Chronic Fatigue Syndrome (CFS)
Chronic Fatigue Syndrome (CFS) is not classified as a disease, but the term is used by medical experts when a patient experiences unexplained, persistent fatigue for more than six months. About three out of every 1,000 Americans may suffer from chronic fatigue syndrome. It typically affects people between the ages of 20 and 50 years old and it appears that Caucasian women are more prone to chronic fatigue syndrome than others.
Causes and Symptoms
At this time, there seems to be no primary cause of chronic fatigue syndrome, but many experts suspect that there are multiple factors that play a role, such as a hyper-reactive immune system and a viral or other chronic infectious agent. There are several medical conditions that could also cause prolonged fatigue, and the conditions that need to be ruled out include: depression, the Epstein-Barr virus, long-term autoimmune disease, pregnancy, sleep disorders, anemia, cancer, hepatitis, and diabetes, in addition to non-medical causes such as extreme exercise and excessive stress.
There are many symptoms associated with chronic fatigue, but disabling fatigue and exhaustion are most prominent. Concurrent occurrence of at least four of the following symptoms may be a sign of CFS:
Significant impairment in short-term memory or concentration
Headaches of a new type or severity
Joint pain without redness or swelling
Tender lymph nodes
Poor quality of sleep
Exhaustion lasting more than a day after exertion
A physical exam will show only subtle abnormalities, typically lymph node tenderness or throat inflammation. Laboratory tests will most likely be normal, or reveal only minimal abnormalities. Instead, physicians will rule out other possible causes of the fatigue, and if nothing can be found, the patient will often be diagnosed with chronic fatigue syndrome.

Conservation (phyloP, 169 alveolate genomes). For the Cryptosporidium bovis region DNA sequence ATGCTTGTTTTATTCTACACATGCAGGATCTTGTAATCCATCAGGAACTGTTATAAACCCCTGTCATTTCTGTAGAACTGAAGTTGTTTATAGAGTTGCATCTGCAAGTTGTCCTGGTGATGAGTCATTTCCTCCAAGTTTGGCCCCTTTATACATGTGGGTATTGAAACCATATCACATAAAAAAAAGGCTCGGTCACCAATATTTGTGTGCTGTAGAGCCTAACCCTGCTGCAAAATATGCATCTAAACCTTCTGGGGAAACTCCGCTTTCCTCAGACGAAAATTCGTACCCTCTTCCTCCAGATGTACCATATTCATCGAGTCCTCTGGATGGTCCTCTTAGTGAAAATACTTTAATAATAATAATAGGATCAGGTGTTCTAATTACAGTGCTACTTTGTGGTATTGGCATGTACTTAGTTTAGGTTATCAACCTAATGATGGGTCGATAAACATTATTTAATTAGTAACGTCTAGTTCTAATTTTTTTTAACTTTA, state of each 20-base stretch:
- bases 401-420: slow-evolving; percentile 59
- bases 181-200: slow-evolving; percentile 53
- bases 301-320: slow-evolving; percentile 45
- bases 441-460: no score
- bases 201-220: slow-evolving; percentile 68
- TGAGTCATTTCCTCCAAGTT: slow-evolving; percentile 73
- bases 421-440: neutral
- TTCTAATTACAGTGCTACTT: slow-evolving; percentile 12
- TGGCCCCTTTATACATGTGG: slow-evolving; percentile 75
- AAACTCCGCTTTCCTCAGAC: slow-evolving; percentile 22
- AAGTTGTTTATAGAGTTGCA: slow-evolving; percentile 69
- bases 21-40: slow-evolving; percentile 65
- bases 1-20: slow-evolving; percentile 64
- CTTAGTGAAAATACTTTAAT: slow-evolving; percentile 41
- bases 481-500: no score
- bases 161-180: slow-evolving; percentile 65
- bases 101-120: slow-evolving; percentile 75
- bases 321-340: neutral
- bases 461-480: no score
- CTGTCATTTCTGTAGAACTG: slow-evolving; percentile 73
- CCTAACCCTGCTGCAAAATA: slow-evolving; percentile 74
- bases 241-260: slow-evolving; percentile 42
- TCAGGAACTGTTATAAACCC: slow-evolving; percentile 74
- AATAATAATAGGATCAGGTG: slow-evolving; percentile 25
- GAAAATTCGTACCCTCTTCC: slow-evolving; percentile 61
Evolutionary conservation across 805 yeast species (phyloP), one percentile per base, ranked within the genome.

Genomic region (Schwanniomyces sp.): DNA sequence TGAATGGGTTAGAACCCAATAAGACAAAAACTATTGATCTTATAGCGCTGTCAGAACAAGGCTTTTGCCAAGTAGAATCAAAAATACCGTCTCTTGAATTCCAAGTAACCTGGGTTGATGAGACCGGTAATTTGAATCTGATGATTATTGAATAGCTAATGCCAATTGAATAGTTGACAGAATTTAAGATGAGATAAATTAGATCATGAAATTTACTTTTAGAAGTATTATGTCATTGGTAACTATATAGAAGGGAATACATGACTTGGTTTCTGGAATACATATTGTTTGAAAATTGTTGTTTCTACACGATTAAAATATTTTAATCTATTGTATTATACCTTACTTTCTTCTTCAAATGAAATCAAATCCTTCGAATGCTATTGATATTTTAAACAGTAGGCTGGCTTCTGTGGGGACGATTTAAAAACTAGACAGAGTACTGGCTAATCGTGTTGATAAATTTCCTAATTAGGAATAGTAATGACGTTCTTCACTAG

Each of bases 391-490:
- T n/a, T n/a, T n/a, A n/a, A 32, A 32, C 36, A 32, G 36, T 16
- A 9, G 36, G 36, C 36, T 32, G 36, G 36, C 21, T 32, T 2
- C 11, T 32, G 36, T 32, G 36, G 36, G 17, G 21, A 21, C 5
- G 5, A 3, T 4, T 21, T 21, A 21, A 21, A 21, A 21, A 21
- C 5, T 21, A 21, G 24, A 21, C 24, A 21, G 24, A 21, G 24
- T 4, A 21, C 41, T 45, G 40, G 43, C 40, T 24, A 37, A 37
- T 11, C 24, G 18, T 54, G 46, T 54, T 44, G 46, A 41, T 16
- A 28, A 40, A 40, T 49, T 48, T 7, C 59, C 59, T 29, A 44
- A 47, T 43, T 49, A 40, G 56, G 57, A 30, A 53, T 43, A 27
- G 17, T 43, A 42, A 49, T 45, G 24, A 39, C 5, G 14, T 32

Suggested Lifestyle Changes
Unfortunately, there is no specific treatment or reliable cure. It seems that the best predictor of improvement is to remain as active as possible. It is important to have a physician who is sensitive to the syndrome, and avoid those who recommend expensive treatments that have no proven validity.
The following treatments have been shown to be beneficial for many patients:
Exercise. Some studies have shown that those who engage in exercise, particularly aerobic exercise, actually feel less fatigue and an improvement in normal functioning. Aim for 20-30 minutes of aerobic activity at least five days a week. Do not over-exercise; maintain a moderate-to-low pace.
Stress-reduction exercises. Perform breathing exercises daily and practice a relaxation technique such as yoga or meditation on a regular basis.
Be selective about support groups for people with chronic fatigue syndrome. Some of them may give you ideas for new symptoms and convey the impression that the disease will be with you for the rest of your life.
Try cognitive-behavioral therapy (CBT). It can help you regain a sense of personal control, improve physical functioning, and reduce fatigue.
Do not despair! Chronic fatigue syndrome is not a lifelong malady. Many of my patients have recovered well after one to five years of being sick. Do not expect to wake up cured one wonderful day. Do expect to have ups and downs, with the downs becoming less severe and less frequent.
Get enough sleep. Sleep deprivation is one of the most common reasons for fatigue.
Be active. You need to expend some energy every day in order to have more of it.
Nutrition and Supplements
Try the following to prevent or lessen symptoms of CFS:
Take my general antioxidant vitamin formula plus a B-100 B-complex supplement.
Try ginseng and CoQ10, both of which can help boost and maintain energy levels.
Eat two cloves of raw garlic a day.
Take astragalus root for its antiviral and immunity-enhancing properties. A good product that I use is Astra-8, a mixture of Astragalus with seven other Chinese herbs. The dose is three tablets twice a day; you can stay on it indefinitely.
Stay hydrated. Not drinking enough water can cause fatigue.